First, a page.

Each week, the Education World Great Sites for Teaching About ... page highlights Web sites to help educators work timely themes into their lessons. If your students are among the millions discovering the excitement of online learning, this week's sites are among the best on the Web for teaching Web literacy. Included: Evaluation tools, checklists, and more.
Kathy Schrock developed these original evaluation tools for elementary,
middle, and high school students to assess the quality of Web
sites. Students learn to examine usability, bias, applicability,
authenticity, and authorship. There's also an extensive hotlist
of other Web-based resources on information literacy and some
great links for practicing information literacy skills, such as
Doug Johnson's Mankato,
Minnesota, a study of Feline
Reactions to Bearded Men, and a fascinating treatment of Aluminum
Foil Deflector Beanies!
Quality on the Net
Librarian Hope Tillman brings together an overview of how to be
a smart consumer of Internet information by talking to the educators
who must model best practices for their students. The site includes
a survey of currently available evaluation tools, search engines,
directories, and guides available on the Internet. The key
indicators of quality checklist may be especially helpful
in assessing the quality of online resources.
of Web Sites
Ohio State University offers this 30-minute online tutorial on
assessing the content of a Web site for reliability and validity.
Text-based for quick loading, the tutorial covers evaluation of
the purpose of a site, the credentials of the author or publisher,
the existence of bias or propaganda, recent updates of the site,
and recognitions and awards the site has received. Ideal for secondary
students, this plainly worded tutorial can be scaled down for
younger users too.
Literacy as a Liberal Art
Jeremy Shapiro and Shelley Hughes advocate the development of
an information literacy curriculum in this quick read. They identify
a number of skills as part of information-age literacy, including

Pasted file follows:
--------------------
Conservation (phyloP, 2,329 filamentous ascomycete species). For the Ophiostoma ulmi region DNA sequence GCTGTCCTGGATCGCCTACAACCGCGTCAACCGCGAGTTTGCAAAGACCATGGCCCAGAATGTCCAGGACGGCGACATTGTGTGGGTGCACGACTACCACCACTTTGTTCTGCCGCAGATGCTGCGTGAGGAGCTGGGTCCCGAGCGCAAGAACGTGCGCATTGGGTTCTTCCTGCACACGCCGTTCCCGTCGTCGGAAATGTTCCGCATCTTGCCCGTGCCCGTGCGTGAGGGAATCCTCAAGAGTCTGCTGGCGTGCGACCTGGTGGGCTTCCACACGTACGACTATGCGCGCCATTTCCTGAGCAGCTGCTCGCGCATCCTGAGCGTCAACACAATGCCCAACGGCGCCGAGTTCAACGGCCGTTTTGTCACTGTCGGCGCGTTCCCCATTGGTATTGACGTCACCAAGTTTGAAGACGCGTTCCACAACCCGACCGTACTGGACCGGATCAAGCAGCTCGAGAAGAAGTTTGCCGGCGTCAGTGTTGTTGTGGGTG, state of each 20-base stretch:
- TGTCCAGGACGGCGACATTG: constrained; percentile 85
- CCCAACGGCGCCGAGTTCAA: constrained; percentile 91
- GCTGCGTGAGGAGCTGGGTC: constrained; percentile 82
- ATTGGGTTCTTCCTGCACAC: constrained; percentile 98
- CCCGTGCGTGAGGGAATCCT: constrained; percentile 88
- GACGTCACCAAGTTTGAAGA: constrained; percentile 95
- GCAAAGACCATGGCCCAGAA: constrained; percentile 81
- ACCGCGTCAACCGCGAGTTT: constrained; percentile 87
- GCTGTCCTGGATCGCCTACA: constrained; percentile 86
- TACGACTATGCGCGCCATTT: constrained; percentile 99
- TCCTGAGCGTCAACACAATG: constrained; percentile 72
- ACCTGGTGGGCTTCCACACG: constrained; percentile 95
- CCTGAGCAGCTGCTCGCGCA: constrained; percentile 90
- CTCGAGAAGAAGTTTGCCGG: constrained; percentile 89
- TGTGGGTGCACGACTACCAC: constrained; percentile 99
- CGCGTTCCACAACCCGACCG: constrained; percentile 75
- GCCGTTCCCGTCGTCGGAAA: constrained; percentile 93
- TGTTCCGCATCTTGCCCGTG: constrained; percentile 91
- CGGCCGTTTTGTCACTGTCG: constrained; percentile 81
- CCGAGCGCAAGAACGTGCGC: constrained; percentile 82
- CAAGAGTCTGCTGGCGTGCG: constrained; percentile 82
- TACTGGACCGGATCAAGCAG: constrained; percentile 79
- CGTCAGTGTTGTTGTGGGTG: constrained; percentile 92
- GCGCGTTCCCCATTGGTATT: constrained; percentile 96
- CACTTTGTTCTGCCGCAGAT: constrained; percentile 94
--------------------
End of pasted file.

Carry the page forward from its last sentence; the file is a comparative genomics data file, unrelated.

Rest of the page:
tools, resources, emerging technologies, critical thinking, and
social structure. Written for educators, this is a great starting
point for educators considering implementing information literacy
in their curricula.
Salt Lake Community College offers this Flash-based set of four
modules designed to help beginning Web-based learners acquire
the navigational skills and information literacy concepts to be
successful students online. The first two modules cover basic
navigation and communication. Modules three and four examine information
literacy as it relates to research and publishing. Designed with
secondary students in mind, Internet Navigator can also be used
with middle schoolers.
This simply formatted game gets kids to think about their actions
while surfing online. Students fill in the blanks of sentences
dealing with proper netiquette and safety, and they get immediate
feedback on how successfully they completed each sentence. Multiple
choices for each blank make the game fun and straightforward.
Users can play for fun or play for points!
and Dangers of the Web
This ThinkQuest entry is dedicated to educating students about
Web literacy, including safety issues, viruses, and other dangers.
Two printable games reinforce the safety and netiquette guidelines
presented here. Developed by elementary students for elementary
students, this may be a great place to start!
PBS Kids presents this child-friendly site, which teaches Web
literacy through trivia, surveys, stories, and games. In You
Be the Judge, visitors use critical thinking to determine
which TV shows influence their own language and behavior. At Get
Your Web License, students take an interactive test that challenges
their understanding of Internet protocol and safety practices
for savvy surfing. This is a great site for elementary children
learning to be smart while surfing online!
Article by Walter McKenzie
Copyright © 2005 Education World
Originally published 04/03/2001
Links last updated 03/23/2005